Thread: strange error while adding a long to char

  1. #1
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    strange error while adding a long to char

    Hello,

    I am writing a program where I have to take a string and add an input number(key) to each element of the string thus creating a sort of cipher. I have the line that does the addition to each element as

    Code:
    for(int i = 0; i < strlen(input); i++)
        {
            printf("%c", input[i] + (int)((key + 26) % 26));
        }
    This works as long as I have (int) type cast as shown above. But the function that implements the above code accepts the key as a long to accommodate for bigger integers. so if I just do not typecast to int and just do

    Code:
    for(int i = 0; i < strlen(input); i++)
        {
            printf("%c", input[i] + ((key + 26) % 26));
        }
    the compiler throws an error saying

    error: format specifies type 'int' but the argument has type 'long' [-Werror,-Wformat]
    [I] printf("%c", input + ((key + 26) % 26));

    I do not follow:

    1) Why I have to force the int typecast while a long is just an int with higher range.

    2) Why does the error say that my format specifies int while I am clearly specifying %c and not %d?
    Last edited by livin4th; 04-22-2019 at 11:31 AM.

  2. #2
    Programming Wraith GReaper's Avatar
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    1) Because the compiler warns you when you use the incorrect type in the printf format, and you have told the compiler to treat all warnings as errors. Also, a variable argument list has no set type for its arguments, so the compiler doesn't really know to cast that long to an int. So it ends up passing a long to printf, but printf tries to read an int. In systems where long is larger than int, that could be a problem.

    2) Character literals in C are of type int, as to why... probably to make the code easier to manage on the processor level.
    Devoted my life to programming...

  3. #3
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    Quote Originally Posted by livin4th View Post
    But the function that implements the above code accepts the key as a long to accommodate for bigger integers. so if I just do not typecast to int and just do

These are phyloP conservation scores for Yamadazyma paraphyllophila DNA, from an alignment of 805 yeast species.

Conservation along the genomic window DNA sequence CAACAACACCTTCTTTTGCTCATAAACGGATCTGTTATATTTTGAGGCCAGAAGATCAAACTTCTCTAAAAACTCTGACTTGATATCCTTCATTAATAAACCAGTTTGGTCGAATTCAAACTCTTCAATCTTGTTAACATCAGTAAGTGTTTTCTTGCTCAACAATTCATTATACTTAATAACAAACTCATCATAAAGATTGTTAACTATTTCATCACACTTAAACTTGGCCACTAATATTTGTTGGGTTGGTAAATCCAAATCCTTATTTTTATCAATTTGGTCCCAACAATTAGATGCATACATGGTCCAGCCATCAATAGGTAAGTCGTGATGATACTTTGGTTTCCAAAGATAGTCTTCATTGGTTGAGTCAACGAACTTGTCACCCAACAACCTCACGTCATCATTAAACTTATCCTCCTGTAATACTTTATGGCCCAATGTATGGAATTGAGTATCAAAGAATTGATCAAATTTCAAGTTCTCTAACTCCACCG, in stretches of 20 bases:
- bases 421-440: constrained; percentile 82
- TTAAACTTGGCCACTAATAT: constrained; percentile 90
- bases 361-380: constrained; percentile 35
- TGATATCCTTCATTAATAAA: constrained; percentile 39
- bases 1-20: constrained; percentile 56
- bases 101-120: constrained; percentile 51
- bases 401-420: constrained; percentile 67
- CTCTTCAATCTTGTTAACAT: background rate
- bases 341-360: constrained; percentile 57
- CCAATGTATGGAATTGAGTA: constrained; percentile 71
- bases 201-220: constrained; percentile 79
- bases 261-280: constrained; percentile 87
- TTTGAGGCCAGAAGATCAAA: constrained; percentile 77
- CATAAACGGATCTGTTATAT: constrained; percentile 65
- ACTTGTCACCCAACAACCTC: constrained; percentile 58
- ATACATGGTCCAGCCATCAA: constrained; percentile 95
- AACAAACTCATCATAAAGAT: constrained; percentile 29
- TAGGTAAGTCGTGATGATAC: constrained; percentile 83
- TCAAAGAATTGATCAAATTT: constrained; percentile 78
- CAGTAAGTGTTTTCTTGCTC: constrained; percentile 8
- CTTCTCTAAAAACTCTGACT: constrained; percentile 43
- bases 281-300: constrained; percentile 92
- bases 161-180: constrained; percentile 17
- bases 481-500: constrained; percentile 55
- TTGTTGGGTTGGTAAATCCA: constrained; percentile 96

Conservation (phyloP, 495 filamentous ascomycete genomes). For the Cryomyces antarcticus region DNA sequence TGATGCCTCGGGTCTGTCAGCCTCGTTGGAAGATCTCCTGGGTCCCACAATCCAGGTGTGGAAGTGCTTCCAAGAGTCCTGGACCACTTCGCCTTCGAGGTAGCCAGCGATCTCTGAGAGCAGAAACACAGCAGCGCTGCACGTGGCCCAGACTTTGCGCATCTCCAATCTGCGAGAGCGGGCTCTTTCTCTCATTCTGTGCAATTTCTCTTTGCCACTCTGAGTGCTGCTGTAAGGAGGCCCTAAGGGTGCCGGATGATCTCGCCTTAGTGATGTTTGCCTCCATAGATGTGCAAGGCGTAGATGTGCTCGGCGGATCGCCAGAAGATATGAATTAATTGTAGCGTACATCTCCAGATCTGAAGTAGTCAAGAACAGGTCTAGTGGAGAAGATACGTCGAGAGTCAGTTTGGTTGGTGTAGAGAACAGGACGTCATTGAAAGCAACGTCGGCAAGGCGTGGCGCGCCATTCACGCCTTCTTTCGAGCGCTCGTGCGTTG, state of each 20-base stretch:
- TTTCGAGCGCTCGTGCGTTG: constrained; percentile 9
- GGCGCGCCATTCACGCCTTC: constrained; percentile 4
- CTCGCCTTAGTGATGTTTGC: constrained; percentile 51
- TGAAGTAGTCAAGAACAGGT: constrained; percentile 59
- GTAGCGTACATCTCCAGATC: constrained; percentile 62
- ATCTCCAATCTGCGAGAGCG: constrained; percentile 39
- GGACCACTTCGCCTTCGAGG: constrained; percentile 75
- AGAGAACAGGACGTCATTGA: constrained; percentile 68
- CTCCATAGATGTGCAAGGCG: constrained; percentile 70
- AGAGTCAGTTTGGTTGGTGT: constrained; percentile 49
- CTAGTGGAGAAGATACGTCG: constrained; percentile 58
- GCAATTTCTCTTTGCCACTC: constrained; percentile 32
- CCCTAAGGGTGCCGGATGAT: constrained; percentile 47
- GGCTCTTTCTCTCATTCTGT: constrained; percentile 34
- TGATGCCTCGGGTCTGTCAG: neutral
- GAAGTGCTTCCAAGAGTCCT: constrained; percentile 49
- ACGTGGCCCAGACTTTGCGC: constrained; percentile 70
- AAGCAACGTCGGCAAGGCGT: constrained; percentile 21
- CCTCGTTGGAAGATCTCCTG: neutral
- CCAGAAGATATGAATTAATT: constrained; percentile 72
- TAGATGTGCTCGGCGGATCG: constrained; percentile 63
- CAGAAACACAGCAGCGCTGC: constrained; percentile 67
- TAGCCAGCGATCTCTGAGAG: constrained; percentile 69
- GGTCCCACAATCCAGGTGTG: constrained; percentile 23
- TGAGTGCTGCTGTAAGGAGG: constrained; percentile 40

Code:
    for(int i = 0; i < strlen(input); i++)
        {
            printf("%c", input[i] + ((key + 26) % 26));
        }
    Why is key a long if you %26? Only the first 5 bits of key matter here.

    The issue here is that C must make all the terms in an expression agree on a type. If you do 1.0 + 1, it'll promote 1 to a double and the result will be a double. Here, the largest term is key, which is apparently a long. C will promote input[i] to a long, as well as the two integer literals. The result of the expression would be a long, but the specification in the format string is asking for a char, so you're getting an error.

    Confusingly, another promotion is taking place. When you pass any argument to a variadic function (like printf, that can take any number and type of arguments after the format string), it converts chars to ints. So if you have char a and do printf("%c", a), a is first converted to an int.

    Quote Originally Posted by GReaper View Post
    2) Character literals in C are of type int, as to why... probably to make the code easier to manage on the processor level.
    Even if character literals were chars, it would be promoted to int, unsigned or long as soon as you tried to use any operators on it. Even adding two char variables will promote to int, or taking the bitwise inverse of a char.

  4. #4
    TEIAM - problem solved
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    Imagine %c is a door big enough to fit a wheel barrow 80cm wide.

    When you use "key", your compiler says, "well... that is 160cm wide [because it is of type "long"], so we'll put the result of this little calculation into one that big".

    You then go to wheel it into an 80cm door and you get the warning... As you should...


    When you use the cast, what you are saying is - When you get the output of that little calculation, just use a 80cm wheel barrow for the result, I know what I am doing.
    Fact - Beethoven wrote his first symphony in C

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